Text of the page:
Mango, also a central node, appears to have some authority over some personnel aspects of the organization, having some involvement with hiring and payroll. Writing to Stern about the shortcomings of a lower manager after a promotion, Mango states,
“love slow down with the promotion, he’s relaxed, he says he’s doing a lot, but in fact there are more words than deeds and then see for yourself… I told him off, let him sweat for another month, motivated him.”
Stern, for his part instructs Mango to keep the other team members “in check.”
Mango’s involvement in payroll is seen in reminding Stern repeatedly, “don’t forget about the paycheck bro, everyone’s looking forward to it.” Later, reminding his superior:
“Pay the gang here bc1qkmyv5860pe24h9ytadkzgqltkjuuk9z9s027df
sum total 85k
99947 core team 62 people, I get 54 paychecks
33847 – reverse team, 23 people
8500 – new team of coders, 6 people, only 4 are getting salaries so far
12500 Reverses, 6 people
10000 OSINT department 4 people
3000 for expenses (servers/protections/ test tasks for new people)
164.8k total per month.”
In addition to operating under a hierarchical structure, there is a division of labor within the Conti network. The chat logs are replete with mentions of teams with different designations: teams of coders, core team, reverse team, and OSINT department. From the chat data, we know that numerous individuals are mentioned occupying certain roles, such as a message from Stern to Mango in which Stern mentions “HR managers Salaman, Kagas, and Viper” or many others naming individuals as “team leads.”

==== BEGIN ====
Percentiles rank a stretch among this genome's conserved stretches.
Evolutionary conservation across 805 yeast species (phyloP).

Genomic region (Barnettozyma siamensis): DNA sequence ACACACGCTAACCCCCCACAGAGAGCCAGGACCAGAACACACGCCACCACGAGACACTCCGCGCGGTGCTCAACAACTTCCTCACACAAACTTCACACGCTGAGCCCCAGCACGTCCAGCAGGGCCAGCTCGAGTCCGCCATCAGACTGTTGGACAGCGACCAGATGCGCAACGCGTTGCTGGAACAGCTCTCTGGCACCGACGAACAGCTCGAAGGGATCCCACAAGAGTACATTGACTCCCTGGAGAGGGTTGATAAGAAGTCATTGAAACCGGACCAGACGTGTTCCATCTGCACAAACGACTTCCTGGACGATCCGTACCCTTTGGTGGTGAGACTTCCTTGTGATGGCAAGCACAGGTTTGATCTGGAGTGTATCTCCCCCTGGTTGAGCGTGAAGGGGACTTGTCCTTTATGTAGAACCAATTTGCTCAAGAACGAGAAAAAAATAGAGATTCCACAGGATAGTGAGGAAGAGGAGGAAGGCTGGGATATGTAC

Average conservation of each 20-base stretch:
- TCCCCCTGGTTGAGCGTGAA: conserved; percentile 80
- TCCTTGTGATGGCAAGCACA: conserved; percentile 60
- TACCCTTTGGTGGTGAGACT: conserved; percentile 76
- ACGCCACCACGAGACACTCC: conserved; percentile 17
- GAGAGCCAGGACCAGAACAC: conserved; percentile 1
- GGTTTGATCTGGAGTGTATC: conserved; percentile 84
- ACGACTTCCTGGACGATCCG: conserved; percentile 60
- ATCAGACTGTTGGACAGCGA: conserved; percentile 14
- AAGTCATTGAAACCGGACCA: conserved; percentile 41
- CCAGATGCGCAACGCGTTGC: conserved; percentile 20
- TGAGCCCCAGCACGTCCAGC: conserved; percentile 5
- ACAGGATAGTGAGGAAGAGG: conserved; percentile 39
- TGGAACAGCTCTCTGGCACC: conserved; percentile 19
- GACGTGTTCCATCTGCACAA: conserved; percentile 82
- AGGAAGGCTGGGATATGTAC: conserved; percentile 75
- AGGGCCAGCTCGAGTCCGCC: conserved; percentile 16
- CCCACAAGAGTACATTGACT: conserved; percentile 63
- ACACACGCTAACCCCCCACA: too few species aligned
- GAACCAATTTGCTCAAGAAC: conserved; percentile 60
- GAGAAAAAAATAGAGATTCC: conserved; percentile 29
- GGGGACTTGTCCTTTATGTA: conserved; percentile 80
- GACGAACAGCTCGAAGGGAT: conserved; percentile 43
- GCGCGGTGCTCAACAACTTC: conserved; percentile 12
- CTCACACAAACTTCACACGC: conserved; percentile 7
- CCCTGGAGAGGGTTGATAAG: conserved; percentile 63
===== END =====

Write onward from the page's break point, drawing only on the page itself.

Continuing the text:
Based on our analysis of the Conti chat network, we have explored the patterns of interactions between nodes to reveal a hierarchy. Based on the data, there are several members that are the most connected. While there is still much to be discovered about Conti leadership, knowing the overall inner workings of communications, projects, and deliverables within ransomware structures offers new opportunities to disrupt their operations and avoid them altogether.
This leak provides insight into the structure of ransomware groups and the non-technical elements driving the ransomware business. Analysis indicates that individuals within the Conti threat actor group are still responsible for technical and financial responsibilities. Rather than a one-off, lone wolf operation, our analysis reveals a possible core group of 44 individuals who run the Conti operation.